Excerpt from The Guardian
Trump’s labor department is planning to make tips employers’ property – a huge transfer of money from workers to owners
When most people leave a tip at a restaurant, they assume it will go to the person who served them their meal. For decades, that assumption was correct. But the Trump administration wants to change that.
Going against longstanding practice codified in a 2011 rule, the labor department, led by Trump appointee Alexander Acosta, has proposed a radical change that will allow restaurant owners to pocket the tips customers leave for the wait staff. It’s a huge giveaway to corporate special interests – this time the National Restaurant Association – at the expense of millions of workers. Compounding it all, the Acosta labor department did so by defying basic procedures of the regulatory process designed to ensure transparency.
First, a few facts about tips and the impact of this change on hard-working people. The Fair Labor Standards Act allows restaurants to pay their wait staff $2.13 an hour, so long as their tips get them to the minimum wage of $7.25. States may set higher minimum wages, but in all states, tips beyond the minimum wage go to the server. Under the guise of relaxing rules about tip pooling, the proposed rule revokes the principle that tips are the property of the server.
The Trump administration is casting the rule as something that will allow restaurant owners to be more egalitarian. Under current rules, employers can’t require servers to share tips with “back-of-the-house” workers, who are required to be paid the full minimum wage. The department argues that by making tips the property of employers rather than servers, employers might choose to distribute part of those tips to workers like dishwashers and cooks. But that doesn’t stand the test of simple economics: current tip rules do not limit what restaurants pay to back-of-the-house workers now. So why would they raise their pay if given the right to keep tips?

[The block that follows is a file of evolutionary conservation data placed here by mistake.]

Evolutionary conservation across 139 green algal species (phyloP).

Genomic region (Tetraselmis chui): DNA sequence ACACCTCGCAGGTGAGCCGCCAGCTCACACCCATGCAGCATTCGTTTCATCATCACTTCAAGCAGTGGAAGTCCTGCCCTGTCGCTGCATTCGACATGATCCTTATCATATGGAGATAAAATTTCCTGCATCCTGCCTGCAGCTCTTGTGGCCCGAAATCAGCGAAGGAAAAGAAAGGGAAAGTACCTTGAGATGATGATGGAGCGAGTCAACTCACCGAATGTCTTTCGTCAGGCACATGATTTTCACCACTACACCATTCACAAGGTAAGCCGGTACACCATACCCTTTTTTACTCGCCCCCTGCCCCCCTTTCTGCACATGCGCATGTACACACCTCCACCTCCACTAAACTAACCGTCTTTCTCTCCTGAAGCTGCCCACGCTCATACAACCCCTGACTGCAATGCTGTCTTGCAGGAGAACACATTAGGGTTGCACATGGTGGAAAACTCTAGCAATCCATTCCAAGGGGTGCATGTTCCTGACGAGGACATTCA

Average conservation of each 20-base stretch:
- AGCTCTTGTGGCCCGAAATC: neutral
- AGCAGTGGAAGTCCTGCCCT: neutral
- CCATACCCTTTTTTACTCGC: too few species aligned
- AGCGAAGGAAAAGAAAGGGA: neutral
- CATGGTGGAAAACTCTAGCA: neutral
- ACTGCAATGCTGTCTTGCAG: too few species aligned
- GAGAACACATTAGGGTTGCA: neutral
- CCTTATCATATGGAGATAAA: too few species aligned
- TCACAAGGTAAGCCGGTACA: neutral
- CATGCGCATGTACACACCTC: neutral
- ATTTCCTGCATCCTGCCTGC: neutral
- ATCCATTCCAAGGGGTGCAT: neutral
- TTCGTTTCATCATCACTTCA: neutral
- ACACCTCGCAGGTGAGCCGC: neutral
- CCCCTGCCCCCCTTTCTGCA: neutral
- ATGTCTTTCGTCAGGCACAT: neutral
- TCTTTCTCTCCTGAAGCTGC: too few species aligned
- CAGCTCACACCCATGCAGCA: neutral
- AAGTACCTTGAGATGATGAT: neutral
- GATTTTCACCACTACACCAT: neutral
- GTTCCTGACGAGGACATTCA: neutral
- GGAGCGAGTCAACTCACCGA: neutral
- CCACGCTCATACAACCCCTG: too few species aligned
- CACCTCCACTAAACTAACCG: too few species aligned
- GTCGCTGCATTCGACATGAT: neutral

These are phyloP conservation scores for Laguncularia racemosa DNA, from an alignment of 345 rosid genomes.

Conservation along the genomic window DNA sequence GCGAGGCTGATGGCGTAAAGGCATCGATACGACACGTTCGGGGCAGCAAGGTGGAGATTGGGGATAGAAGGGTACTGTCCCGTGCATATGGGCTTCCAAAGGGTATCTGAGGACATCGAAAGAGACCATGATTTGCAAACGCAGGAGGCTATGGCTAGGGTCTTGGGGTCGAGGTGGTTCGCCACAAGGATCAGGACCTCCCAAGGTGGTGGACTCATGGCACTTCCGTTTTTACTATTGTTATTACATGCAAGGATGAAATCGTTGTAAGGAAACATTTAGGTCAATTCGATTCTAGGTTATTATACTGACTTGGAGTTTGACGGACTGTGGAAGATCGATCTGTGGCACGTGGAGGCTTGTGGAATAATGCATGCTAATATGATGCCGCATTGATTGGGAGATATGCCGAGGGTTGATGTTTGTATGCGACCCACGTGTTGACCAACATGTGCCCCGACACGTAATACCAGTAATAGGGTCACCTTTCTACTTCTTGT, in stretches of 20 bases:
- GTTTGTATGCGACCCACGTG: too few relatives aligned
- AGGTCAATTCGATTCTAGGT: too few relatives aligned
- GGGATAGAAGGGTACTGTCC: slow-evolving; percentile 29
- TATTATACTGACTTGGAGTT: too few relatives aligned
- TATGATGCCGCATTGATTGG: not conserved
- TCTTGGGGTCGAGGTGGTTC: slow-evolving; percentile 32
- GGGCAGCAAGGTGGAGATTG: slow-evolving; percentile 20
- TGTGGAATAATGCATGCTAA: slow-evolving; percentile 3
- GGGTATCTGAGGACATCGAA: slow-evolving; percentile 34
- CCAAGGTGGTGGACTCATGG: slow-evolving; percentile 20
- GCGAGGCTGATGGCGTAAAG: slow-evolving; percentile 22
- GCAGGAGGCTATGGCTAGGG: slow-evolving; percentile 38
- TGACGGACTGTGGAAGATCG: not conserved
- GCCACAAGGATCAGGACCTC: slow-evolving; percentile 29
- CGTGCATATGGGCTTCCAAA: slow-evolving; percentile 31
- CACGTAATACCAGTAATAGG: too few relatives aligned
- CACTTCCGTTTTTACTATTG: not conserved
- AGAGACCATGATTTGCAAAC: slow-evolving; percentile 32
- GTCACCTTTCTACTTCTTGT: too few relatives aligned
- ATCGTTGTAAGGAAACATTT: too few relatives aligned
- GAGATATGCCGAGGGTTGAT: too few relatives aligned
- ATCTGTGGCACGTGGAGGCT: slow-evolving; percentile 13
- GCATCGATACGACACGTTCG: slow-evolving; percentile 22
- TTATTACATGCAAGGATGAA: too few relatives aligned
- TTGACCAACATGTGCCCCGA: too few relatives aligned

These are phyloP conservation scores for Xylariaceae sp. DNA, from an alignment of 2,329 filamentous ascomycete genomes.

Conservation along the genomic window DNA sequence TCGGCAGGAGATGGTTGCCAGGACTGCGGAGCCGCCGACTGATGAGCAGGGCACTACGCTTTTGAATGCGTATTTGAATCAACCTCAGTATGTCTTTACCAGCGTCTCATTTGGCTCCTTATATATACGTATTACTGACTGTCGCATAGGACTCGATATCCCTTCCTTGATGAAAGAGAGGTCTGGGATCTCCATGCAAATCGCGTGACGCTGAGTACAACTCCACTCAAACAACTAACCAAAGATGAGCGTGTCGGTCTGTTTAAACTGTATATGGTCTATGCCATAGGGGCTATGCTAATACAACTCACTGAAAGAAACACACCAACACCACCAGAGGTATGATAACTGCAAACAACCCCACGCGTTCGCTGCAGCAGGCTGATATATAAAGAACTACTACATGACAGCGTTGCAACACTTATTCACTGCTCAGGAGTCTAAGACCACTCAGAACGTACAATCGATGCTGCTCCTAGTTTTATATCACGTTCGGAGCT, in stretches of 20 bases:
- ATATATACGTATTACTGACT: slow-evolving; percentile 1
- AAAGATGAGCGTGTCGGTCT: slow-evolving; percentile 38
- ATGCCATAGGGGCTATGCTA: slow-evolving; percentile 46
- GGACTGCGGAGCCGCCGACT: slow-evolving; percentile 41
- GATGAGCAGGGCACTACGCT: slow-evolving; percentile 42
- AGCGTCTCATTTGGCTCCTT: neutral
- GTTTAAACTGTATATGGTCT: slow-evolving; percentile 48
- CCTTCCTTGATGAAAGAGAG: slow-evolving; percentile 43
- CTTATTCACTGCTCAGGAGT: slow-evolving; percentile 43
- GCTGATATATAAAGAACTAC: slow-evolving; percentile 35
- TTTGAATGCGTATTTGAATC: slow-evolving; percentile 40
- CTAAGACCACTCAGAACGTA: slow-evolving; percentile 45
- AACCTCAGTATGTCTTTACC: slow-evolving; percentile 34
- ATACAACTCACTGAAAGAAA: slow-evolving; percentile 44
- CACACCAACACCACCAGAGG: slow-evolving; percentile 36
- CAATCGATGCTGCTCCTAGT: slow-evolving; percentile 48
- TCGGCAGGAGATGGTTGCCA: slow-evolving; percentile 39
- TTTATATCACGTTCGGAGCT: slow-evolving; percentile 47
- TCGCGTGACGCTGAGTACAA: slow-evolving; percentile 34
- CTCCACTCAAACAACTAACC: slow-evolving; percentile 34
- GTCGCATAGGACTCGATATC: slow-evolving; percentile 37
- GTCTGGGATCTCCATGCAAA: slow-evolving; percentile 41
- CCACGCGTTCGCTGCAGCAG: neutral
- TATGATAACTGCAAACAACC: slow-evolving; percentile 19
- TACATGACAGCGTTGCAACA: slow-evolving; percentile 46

In essence, the administration is giving a windfall to restaurant owners – out of the pockets of tipped workers – and trying to hide that fact by talking about it as if they’re helping back-of-the-house workers. But Americans aren’t buying it: recent polling finds voters overwhelmingly oppose the proposal.
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